Should Dallas Ebola Patient's Dog Be Saved?
The Dallas nurse who contracted Ebola sends an encouraging message, and her dog is being cared for. But some are questioning the dog’s fate. INSIDE EDITION explains.
Should a dog's life be saved? Bentley, a Cavalier King Charles Spaniel is the beloved pet of the Dallas nurse stricken with Ebola.
A hazmat team removed Bentley from 26-year-old Nina Pham's apartment and he is being kept in quarantine at a secret location. Officials say Bentley won't be euthanized.
Dallas County Judge Clay Jenkins said, “We're going to take good care of that dog!”
But as much as we love dogs, is that the right call?
Even the CDC says dogs "must be considered a potential [Ebola] risk factor...through licking, biting or grooming."
Veterinarian Dr. Jeff Werber told INSIDE EDITION, "When they took Bentley away they had all of their protective garb on to make sure there would be no spread, just in case. I think that, right now, is the most aggressive we should be."
Watch INSIDE EDITION's Interview with Werber
A neighbor of Pham says he's concerned that Bentley could spread Ebola, saying, “If this is as deadly as they say do you want to allow, I mean, do you want to destroy all traces of the disease?”
Bentley is being cared for by vets from Texas A&M University.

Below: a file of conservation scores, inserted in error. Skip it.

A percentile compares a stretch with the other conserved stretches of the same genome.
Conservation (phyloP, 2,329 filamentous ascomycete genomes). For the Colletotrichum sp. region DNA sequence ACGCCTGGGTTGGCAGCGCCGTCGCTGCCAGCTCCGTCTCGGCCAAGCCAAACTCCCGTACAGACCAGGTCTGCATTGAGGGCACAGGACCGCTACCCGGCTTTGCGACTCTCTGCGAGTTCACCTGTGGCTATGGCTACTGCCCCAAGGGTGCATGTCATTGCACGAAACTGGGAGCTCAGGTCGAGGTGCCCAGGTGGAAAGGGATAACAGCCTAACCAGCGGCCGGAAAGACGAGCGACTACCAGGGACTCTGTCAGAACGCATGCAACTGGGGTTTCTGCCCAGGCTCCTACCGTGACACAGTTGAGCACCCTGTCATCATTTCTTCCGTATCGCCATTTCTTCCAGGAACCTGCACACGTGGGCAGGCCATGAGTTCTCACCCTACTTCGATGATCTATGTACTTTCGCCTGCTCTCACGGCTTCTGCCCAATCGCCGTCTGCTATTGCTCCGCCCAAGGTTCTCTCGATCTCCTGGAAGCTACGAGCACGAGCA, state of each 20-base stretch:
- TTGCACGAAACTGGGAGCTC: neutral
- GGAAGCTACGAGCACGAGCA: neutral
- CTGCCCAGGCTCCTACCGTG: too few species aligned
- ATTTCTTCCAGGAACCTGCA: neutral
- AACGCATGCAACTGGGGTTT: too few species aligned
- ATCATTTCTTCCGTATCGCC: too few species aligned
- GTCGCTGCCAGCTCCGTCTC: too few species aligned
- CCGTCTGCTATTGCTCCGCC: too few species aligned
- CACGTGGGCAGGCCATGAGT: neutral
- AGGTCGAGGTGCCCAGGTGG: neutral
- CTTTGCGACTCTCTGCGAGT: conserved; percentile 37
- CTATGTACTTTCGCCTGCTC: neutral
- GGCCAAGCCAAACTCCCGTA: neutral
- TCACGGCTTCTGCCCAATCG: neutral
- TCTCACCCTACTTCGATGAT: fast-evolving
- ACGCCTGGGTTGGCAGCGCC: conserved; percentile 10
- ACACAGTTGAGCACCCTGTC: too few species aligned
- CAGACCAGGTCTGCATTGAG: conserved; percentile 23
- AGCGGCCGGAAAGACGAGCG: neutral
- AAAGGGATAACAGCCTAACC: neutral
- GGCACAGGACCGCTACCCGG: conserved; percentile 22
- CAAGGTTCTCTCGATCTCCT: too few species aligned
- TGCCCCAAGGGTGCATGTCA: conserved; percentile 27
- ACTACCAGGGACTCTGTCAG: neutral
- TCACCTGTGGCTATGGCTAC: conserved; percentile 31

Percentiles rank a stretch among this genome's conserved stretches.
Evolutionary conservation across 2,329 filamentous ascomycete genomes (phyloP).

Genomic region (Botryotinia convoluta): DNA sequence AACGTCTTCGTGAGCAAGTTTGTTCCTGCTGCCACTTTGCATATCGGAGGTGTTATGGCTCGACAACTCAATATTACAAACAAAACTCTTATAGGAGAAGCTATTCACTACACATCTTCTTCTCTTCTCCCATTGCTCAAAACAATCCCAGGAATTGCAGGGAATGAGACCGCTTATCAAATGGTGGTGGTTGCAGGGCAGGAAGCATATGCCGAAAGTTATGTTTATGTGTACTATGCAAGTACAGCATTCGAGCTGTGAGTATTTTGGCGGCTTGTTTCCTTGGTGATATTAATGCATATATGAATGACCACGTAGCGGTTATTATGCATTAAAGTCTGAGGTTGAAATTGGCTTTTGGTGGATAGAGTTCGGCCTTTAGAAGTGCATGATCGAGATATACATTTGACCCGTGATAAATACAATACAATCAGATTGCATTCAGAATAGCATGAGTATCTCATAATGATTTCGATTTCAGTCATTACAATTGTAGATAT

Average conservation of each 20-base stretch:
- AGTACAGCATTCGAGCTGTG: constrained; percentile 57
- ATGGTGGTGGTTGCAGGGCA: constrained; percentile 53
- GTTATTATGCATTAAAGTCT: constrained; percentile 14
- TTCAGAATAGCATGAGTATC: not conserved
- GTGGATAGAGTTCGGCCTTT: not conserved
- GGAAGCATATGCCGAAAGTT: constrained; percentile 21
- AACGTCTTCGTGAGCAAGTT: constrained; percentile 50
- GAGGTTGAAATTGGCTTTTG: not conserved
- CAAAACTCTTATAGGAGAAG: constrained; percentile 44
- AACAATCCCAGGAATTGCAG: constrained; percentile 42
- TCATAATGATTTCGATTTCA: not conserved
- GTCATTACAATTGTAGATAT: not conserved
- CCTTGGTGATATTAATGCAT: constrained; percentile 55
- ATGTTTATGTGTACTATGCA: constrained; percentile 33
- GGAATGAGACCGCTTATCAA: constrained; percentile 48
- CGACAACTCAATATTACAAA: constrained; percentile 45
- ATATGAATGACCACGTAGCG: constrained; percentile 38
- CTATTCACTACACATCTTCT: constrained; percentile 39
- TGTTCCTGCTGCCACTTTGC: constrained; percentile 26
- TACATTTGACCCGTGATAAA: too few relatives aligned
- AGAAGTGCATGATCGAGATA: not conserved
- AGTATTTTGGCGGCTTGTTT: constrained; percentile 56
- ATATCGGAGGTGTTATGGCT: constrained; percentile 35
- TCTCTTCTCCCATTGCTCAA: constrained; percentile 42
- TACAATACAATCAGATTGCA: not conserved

"He’s adorable, clearly a little puzzled by what's going on. But he's in good hands," said a statement.
Pham clearly adores Bentley. Her Pinterest page is filled with photos of dogs, mostly Spaniels like Bentley.
So far, Bentley is luckier than Excalibur, the pet of a nurse from Spain who contracted Ebola. Despite violent demonstrations by protestors, Excalibur was euthanized.
Pham is speaking out today, saying, "I’m doing well and want to thank everyone for their kind wishes and prayers. I am blessed by the support of family and friends and cared for by the best team of doctors and nurses in the world."
The pretty nurse received a blood transfusion from Dr. Kent Brantly, who famously survived Ebola.
Meanwhile, NBC's Dr. Nancy Snyderman is apologizing today for violating quarantine when she stopped by a New Jersey restaurant for a bowl of soup.
Her NBC colleague, Matt Lauer, read Dr. Snyderman’s apology on the Today show, “As a health professional I know that we have no symptoms and pose no risk to the public, but I am deeply sorry for the concerns this episode caused.”
She has been ordered to stay home and police are making sure she does.
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